Fortune sticks and Prayer wheels in shrine filled Miyajima

Itsukushima shrine built in the water.
Itsukushima shrine built in the water.

Miyajima is a small island close to Hiroshima that I visited when things at the memorial service got to emotional; for me. This island’s real name is Itsukushima , and Miyajima is just a popular nickname meaning “Shrine Island”.

Chinese fortune telling sticks
Chinese fortune telling sticks

Shake and mix the fortunes inside the cylinder
Shake and mix the fortunes inside the cylinder

While at the floating shrine, Itsukushima I really wanted to do the Chinese fortune telling sticks but unfortunately everything was in Japanese. Kau Chim or Chinese Fortune Sticks is a fortune telling practice where a person requests answers from a sacred oracle lot.

You have to think silently or whisper your request to the deity while holding the cup with the sticks between your palms. You then shake the cylinder, tip it slightly downward, letting one stick slide out of the cylinder. Each stick, with its designated number, represents one answer.

Get your fortune according to the number on the stick that fell out of the cylinder
Get your fortune according to the number on the stick that fell out of the cylinder
Sitting down with an ice-cream looking out over the bay
Sitting down with an ice-cream looking out over the bay

The number will correspond to the 100 written oracles with an answer on it. The writing on the piece of paper will provide an answer to the question.

After exiting the shrine I walked up a winding path leading to the other temples spread out over the island. I came across Tahoto Pagoda (photo 9507) hidden between the trees of the reserve.

I bought an ice-cream and sat in the shade watching the deer harass people before I felt cooled down enough to walk to Daisho-in Temple. When I arrived at the temple and saw all the stairs I had to climb to the top I almost fainted!

Couldn't believe I had to climb all these steps up to Daisho-in Temple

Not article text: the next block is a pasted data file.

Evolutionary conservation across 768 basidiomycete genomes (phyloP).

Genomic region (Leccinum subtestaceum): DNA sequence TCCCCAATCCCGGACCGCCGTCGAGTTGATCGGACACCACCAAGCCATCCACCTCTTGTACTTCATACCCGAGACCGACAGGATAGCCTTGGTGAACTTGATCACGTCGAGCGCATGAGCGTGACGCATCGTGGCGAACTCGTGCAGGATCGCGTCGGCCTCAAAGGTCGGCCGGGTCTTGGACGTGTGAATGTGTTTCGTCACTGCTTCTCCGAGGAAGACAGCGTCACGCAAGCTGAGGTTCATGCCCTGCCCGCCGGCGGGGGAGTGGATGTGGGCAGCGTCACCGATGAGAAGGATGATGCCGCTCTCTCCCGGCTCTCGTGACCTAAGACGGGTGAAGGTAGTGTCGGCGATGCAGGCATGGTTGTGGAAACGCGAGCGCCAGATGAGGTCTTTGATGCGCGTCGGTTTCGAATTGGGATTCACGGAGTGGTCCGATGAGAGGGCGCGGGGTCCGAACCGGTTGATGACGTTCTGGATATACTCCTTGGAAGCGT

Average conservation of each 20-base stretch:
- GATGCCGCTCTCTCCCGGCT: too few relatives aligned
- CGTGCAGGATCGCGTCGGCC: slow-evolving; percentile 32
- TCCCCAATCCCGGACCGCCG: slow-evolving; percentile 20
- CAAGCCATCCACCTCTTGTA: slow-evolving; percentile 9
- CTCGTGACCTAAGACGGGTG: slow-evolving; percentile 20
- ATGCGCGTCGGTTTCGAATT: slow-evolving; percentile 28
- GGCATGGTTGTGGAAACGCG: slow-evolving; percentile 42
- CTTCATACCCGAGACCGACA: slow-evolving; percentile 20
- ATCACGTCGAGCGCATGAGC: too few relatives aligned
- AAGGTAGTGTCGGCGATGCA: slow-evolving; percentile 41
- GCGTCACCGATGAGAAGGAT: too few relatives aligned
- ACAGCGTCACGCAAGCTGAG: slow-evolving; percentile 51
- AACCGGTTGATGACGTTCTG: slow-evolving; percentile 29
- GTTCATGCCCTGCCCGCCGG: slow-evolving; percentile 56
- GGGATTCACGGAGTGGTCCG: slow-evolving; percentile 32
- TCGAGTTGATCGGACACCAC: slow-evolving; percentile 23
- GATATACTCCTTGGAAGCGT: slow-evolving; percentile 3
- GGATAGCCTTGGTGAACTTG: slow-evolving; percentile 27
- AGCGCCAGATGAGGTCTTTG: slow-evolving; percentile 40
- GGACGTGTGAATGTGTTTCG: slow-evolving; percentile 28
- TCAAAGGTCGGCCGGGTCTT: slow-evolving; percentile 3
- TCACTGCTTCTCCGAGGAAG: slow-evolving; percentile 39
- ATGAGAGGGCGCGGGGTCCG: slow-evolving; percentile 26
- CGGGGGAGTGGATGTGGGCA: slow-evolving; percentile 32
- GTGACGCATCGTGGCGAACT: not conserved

Couldn’t believe I had to climb all these steps up to Daisho-in Temple

The Prayer Wheels I got to turn all the way to the top!!
The Prayer Wheels I got to turn all the way to the top!!

At least I got to perform a very interesting Buddhist ritual while walking up the temple’s steps. Along the stairs is a row of spinning metal wheels known as prayer wheels that are inscribed with sutra (Buddhist scriptures). Turning the inscriptions as one walks up is believed to have the same effect as reading them. So, without any knowledge of Japanese, you can benefit from the blessings that the reading of sutra is believed to entail.

 

Love that without any knowledge of Japanese, you can benefit from the blessings that the reading of sutra is believed to entail
Love that without any knowledge of Japanese, you can benefit from the blessings that the reading of sutra is believed to entail.

When I eventually reached the top I walked into the main shrine and through the Kannon-do Hall filled with a lot of small Kannon statues or warriors that look ready to attack or defend the shrine.

The pathways through the temple is lined with little statues
The pathways through the temple is lined with little statues

The Shrine grounds are filled with some very weird statues and I even found a small shrine with an offer place for Old kitchen knives!!

Shrine for Old kitchen knives!!
Shrine for Old kitchen knives!!
Henjokutsu Cave
Henjokutsu Cave

I came across Henjokutsu Cave while walking through the temple grounds. Inside this cave was a fascinating and very eerie collection of 88 Buddhist icons related to the 88 Temple Pilgrimage in Shikoku.

A very eerie collection of 88 Buddhist icons
A very eerie collection of 88 Buddhist icons

I had a great day although at times I thought I was going to faint in the heat. On the way back to the ferry I walked past a picturesque 5-story pagoda, a great end to an amazing day!!

What a stunning sight, a 5-story pagoda!
What a stunning sight, a 5-story pagoda!
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